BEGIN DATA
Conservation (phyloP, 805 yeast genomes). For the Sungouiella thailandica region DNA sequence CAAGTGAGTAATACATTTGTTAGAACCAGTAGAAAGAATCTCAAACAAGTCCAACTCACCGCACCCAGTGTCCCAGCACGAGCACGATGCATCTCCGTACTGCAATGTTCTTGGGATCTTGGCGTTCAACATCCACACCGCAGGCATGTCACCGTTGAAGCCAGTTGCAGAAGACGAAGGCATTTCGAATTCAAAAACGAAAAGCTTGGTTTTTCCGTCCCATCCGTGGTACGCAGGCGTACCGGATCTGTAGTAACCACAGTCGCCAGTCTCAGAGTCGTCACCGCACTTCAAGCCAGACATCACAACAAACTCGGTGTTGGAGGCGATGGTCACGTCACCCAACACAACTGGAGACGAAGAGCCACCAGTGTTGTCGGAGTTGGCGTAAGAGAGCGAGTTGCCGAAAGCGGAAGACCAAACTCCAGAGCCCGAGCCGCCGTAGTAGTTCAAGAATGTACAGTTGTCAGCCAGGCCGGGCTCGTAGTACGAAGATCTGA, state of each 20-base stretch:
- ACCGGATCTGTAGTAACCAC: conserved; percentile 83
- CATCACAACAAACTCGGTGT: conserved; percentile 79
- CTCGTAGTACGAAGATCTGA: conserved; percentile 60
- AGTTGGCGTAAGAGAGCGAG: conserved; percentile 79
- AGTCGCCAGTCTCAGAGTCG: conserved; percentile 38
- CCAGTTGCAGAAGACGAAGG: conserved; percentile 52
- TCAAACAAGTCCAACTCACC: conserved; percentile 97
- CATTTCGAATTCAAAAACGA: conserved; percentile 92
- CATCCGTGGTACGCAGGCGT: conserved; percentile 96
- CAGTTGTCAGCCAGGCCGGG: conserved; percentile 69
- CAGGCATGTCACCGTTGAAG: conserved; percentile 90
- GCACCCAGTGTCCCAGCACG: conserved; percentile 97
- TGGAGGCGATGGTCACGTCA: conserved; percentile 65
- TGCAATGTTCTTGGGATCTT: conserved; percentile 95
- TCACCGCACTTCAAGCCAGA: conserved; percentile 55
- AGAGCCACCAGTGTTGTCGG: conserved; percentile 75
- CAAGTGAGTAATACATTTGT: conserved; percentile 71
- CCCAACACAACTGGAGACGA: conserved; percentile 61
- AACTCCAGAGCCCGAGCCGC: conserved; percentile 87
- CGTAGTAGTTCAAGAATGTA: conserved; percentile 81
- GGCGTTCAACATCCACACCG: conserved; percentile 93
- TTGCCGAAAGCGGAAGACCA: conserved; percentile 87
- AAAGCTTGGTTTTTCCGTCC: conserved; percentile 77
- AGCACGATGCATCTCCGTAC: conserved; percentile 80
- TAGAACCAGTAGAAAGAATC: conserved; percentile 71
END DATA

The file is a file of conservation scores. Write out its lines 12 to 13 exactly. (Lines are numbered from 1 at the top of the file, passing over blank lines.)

- CAGGCATGTCACCGTTGAAG: conserved; percentile 90
- GCACCCAGTGTCCCAGCACG: conserved; percentile 97